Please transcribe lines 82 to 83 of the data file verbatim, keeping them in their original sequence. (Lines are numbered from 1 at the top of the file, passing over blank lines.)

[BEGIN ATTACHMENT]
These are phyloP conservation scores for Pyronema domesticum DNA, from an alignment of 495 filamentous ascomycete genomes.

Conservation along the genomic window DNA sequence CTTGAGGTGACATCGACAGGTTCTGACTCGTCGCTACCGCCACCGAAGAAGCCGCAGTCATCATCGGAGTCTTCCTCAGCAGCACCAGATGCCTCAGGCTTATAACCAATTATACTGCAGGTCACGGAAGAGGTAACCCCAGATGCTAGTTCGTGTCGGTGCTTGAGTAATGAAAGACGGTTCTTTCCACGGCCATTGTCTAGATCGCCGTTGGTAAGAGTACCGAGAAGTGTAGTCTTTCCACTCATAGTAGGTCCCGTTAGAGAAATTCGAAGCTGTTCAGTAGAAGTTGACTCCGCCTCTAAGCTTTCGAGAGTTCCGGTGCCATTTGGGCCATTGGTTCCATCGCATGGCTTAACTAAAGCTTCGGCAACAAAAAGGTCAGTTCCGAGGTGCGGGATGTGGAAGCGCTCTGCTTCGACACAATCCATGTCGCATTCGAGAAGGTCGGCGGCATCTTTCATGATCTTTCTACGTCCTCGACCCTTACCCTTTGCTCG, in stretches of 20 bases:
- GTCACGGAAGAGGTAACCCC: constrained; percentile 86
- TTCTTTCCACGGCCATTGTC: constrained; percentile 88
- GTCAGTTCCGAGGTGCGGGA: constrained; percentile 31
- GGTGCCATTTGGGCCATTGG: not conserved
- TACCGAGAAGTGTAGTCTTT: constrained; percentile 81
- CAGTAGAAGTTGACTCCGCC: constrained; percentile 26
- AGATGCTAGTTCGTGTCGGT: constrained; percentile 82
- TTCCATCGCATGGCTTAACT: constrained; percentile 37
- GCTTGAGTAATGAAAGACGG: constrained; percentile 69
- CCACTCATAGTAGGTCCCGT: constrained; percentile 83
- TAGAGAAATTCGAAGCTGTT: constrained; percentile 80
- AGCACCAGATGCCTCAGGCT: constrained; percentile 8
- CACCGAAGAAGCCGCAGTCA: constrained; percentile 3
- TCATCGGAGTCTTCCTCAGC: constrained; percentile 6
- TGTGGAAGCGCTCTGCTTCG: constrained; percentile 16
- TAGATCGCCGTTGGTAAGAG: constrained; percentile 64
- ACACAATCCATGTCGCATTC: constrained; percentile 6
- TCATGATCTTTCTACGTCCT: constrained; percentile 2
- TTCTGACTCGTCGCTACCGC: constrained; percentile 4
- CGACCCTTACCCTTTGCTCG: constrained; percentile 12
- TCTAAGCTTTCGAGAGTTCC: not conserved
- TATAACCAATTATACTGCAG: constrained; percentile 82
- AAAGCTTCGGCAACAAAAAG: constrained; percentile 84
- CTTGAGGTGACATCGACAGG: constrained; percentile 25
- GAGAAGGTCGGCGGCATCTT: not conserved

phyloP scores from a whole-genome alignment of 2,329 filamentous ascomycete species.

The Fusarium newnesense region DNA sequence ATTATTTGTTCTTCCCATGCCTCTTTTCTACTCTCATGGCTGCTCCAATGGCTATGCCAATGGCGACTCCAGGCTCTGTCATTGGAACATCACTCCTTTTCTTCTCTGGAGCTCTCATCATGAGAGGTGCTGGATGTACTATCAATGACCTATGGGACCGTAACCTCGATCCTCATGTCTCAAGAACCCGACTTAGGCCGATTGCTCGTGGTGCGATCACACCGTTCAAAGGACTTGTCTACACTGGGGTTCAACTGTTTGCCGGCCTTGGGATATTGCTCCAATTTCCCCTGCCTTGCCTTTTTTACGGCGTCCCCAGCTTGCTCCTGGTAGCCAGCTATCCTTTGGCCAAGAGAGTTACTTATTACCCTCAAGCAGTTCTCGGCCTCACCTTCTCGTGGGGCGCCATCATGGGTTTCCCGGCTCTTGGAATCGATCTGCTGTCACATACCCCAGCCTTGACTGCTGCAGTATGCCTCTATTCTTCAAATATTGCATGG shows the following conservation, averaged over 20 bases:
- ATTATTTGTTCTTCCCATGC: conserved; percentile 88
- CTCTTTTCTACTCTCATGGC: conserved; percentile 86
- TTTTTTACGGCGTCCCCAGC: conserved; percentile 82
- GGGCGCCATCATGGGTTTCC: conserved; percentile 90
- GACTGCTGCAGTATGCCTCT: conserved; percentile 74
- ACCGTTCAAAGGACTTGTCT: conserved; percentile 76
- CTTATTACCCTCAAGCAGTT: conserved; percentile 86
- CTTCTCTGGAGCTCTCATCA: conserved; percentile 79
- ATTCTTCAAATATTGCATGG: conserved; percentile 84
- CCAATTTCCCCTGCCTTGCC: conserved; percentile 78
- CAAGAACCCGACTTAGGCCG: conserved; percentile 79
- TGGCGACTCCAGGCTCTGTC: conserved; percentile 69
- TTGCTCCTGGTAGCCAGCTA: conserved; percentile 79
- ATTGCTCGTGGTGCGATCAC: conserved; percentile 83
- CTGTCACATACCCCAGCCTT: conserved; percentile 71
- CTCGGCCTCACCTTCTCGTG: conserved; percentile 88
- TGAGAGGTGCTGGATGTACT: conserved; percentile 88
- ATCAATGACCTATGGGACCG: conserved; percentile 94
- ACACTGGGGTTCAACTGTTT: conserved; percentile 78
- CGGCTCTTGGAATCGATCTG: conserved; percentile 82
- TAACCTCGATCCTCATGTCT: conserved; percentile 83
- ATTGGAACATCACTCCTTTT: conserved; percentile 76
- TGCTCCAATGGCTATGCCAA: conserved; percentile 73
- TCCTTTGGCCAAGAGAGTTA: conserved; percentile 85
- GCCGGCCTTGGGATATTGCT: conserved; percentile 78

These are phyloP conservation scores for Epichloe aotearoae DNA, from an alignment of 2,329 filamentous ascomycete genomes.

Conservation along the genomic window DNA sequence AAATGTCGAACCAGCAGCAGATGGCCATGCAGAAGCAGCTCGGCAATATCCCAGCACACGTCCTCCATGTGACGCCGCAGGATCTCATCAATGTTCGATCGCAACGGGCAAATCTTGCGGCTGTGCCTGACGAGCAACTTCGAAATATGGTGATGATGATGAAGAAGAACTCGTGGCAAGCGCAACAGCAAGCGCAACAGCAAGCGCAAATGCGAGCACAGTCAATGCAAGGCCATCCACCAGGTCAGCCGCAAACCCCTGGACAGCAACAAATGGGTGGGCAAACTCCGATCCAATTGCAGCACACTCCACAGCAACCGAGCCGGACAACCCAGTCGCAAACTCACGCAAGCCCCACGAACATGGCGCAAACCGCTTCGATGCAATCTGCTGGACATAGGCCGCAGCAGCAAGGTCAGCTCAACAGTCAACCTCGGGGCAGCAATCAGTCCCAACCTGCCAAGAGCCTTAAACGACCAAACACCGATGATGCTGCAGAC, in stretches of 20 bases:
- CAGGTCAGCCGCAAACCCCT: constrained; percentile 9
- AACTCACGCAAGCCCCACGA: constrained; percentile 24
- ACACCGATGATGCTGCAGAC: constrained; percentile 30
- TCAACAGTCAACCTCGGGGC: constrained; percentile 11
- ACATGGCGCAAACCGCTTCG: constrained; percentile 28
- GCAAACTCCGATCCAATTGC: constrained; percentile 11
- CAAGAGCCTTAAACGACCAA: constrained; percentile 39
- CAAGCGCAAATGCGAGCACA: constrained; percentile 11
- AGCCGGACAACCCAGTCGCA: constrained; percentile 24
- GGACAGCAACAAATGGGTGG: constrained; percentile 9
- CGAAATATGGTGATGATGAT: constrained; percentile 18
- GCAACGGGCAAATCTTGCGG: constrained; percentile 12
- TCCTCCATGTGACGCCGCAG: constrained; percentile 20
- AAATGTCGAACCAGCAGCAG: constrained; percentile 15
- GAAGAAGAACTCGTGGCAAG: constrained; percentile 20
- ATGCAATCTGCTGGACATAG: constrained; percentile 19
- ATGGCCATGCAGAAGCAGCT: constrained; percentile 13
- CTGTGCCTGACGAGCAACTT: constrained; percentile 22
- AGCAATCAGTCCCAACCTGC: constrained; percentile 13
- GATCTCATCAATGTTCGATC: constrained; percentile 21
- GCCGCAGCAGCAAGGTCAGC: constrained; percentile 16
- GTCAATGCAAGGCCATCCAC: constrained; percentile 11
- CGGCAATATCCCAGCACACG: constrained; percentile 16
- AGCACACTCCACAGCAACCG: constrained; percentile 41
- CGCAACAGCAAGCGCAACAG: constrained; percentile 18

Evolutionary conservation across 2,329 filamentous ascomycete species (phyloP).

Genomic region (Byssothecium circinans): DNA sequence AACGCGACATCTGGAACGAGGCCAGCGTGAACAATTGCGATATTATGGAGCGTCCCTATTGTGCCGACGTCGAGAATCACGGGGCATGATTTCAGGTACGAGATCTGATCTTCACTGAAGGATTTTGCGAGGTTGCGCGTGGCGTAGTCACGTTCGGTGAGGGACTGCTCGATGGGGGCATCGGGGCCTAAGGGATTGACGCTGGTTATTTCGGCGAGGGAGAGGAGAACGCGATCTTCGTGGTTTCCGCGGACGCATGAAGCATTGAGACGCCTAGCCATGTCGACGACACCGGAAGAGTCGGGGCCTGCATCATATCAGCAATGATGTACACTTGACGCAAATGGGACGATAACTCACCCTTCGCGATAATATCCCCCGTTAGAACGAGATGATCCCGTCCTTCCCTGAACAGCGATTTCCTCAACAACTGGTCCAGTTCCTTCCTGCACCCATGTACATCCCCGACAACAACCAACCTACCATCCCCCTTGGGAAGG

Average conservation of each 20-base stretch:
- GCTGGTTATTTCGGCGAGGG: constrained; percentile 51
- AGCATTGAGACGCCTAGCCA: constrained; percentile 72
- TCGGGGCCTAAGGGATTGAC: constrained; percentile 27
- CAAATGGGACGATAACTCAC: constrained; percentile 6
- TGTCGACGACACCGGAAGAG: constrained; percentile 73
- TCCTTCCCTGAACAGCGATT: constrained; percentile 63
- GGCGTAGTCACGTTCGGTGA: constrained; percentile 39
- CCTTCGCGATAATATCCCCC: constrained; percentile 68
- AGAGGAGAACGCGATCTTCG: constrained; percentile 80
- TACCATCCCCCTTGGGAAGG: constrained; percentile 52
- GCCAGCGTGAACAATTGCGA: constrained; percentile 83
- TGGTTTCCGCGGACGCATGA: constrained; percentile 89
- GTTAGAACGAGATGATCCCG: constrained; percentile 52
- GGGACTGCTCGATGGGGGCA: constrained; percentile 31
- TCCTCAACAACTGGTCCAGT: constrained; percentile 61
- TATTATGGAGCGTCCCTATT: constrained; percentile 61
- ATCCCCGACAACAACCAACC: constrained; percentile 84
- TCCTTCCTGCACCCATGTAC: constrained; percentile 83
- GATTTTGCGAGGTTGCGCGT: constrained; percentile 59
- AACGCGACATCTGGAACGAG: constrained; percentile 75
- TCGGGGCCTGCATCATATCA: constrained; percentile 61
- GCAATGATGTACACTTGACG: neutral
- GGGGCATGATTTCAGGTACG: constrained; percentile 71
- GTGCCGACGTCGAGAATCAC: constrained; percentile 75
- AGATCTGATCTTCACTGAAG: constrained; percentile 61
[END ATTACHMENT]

Evolutionary conservation across 2,329 filamentous ascomycete species (phyloP).

Genomic region (Byssothecium circinans): DNA sequence AACGCGACATCTGGAACGAGGCCAGCGTGAACAATTGCGATATTATGGAGCGTCCCTATTGTGCCGACGTCGAGAATCACGGGGCATGATTTCAGGTACGAGATCTGATCTTCACTGAAGGATTTTGCGAGGTTGCGCGTGGCGTAGTCACGTTCGGTGAGGGACTGCTCGATGGGGGCATCGGGGCCTAAGGGATTGACGCTGGTTATTTCGGCGAGGGAGAGGAGAACGCGATCTTCGTGGTTTCCGCGGACGCATGAAGCATTGAGACGCCTAGCCATGTCGACGACACCGGAAGAGTCGGGGCCTGCATCATATCAGCAATGATGTACACTTGACGCAAATGGGACGATAACTCACCCTTCGCGATAATATCCCCCGTTAGAACGAGATGATCCCGTCCTTCCCTGAACAGCGATTTCCTCAACAACTGGTCCAGTTCCTTCCTGCACCCATGTACATCCCCGACAACAACCAACCTACCATCCCCCTTGGGAAGG